More on malpractice in America…
After posting this I received the following email from Steve posing some interesting questions:
Total payouts, even adjusting for inflation, look like they have indeed risen by about 38% in 10 years ($5.05b from $3.66b). But did they use the inflation rate for the whole economy or just the health care sector (which is typically higher than for the overall economy)? Since presumably a big chunk of the malpractice payouts are for the health care costs associated with those cases, I would argue that they should use the inflation rate for the health care sector.
Second, does anybody know what percent of the total awards are for “pain and suffering?” With that information, we could see whether payouts for damages are driving the increase in total awards.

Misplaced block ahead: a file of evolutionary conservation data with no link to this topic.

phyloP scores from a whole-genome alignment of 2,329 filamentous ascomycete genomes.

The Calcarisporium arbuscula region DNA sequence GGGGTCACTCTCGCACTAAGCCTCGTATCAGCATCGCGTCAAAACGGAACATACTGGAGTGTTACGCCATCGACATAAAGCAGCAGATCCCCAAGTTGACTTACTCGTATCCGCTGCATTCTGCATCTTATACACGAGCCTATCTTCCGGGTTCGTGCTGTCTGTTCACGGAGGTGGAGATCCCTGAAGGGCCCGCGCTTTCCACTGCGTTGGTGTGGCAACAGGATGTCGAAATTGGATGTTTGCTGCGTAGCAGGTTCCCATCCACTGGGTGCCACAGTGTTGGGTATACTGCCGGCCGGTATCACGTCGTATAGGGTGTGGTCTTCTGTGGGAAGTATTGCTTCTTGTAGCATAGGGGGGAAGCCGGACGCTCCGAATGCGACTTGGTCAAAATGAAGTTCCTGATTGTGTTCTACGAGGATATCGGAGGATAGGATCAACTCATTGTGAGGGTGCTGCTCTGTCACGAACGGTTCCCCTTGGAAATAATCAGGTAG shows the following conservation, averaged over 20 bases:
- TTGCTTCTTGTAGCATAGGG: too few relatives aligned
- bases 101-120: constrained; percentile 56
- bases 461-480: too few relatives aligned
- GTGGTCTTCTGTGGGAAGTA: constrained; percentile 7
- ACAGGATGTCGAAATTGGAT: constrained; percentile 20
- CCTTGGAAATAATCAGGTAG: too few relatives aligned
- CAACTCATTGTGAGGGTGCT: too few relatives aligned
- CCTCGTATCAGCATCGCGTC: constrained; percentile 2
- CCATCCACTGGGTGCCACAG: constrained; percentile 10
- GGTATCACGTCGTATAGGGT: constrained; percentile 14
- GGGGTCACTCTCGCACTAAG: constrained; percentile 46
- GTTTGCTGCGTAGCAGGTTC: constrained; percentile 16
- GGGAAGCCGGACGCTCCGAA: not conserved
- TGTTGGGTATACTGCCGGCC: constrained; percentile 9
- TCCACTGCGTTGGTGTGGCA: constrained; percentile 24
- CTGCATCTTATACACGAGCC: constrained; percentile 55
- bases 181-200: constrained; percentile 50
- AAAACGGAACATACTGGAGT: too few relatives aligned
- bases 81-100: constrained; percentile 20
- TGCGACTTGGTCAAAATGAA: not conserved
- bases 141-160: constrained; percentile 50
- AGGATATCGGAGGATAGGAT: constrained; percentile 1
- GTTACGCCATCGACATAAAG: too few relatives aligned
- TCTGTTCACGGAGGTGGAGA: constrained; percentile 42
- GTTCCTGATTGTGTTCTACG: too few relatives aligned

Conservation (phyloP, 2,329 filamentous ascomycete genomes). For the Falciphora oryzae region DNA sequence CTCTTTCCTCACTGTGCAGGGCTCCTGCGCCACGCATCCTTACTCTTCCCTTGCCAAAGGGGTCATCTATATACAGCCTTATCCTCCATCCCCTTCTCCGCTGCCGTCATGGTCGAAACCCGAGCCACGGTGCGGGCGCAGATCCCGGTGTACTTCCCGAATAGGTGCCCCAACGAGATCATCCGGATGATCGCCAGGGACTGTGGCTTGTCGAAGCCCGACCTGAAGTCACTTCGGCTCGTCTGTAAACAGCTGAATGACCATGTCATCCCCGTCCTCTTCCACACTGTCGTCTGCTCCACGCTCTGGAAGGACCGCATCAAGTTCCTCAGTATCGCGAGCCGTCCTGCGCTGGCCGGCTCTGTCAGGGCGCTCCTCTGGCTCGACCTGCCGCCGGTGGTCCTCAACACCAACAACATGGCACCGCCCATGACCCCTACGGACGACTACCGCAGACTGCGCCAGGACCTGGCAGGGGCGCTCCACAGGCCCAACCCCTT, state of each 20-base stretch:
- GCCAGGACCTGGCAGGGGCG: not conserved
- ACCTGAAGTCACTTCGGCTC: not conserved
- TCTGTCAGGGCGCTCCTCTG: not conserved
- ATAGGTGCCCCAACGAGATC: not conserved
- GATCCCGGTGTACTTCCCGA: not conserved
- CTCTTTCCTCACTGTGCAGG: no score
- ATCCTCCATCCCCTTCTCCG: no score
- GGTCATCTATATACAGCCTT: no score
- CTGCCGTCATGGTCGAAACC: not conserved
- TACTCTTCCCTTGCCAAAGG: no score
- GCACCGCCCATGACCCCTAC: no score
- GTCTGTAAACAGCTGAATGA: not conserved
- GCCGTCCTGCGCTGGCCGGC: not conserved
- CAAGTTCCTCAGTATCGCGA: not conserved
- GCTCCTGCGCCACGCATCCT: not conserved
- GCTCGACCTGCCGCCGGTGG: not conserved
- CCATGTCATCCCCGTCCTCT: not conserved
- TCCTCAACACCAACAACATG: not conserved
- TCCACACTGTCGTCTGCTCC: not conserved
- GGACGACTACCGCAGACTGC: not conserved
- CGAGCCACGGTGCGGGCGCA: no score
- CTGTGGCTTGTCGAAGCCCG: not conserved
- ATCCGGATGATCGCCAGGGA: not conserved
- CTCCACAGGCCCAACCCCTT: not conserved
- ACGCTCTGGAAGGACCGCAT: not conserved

Third, is the crisis already abating? Annualizing the 9-month figure suggests that total payouts for 2002 will be about $4.71b ($3.53b/.75), down from the $5.05b of 2001. Don’t know if the 2002 number is adjusted for inflation.
Fourth, part of the reason insurers are being squeezed is that their investment return rate dropped 11%! If my return rate dropped that much I’d be losing money on my investments (oh wait, I am but that’s another story). Has anyone calculated what that means in absolute dollars? One would think it’s had a big effect on what insurers need to charge.
Anyway, if I had time to do research, those are the questions I’d be looking into.
Thanks for a great blog site, enjoy reading it daily.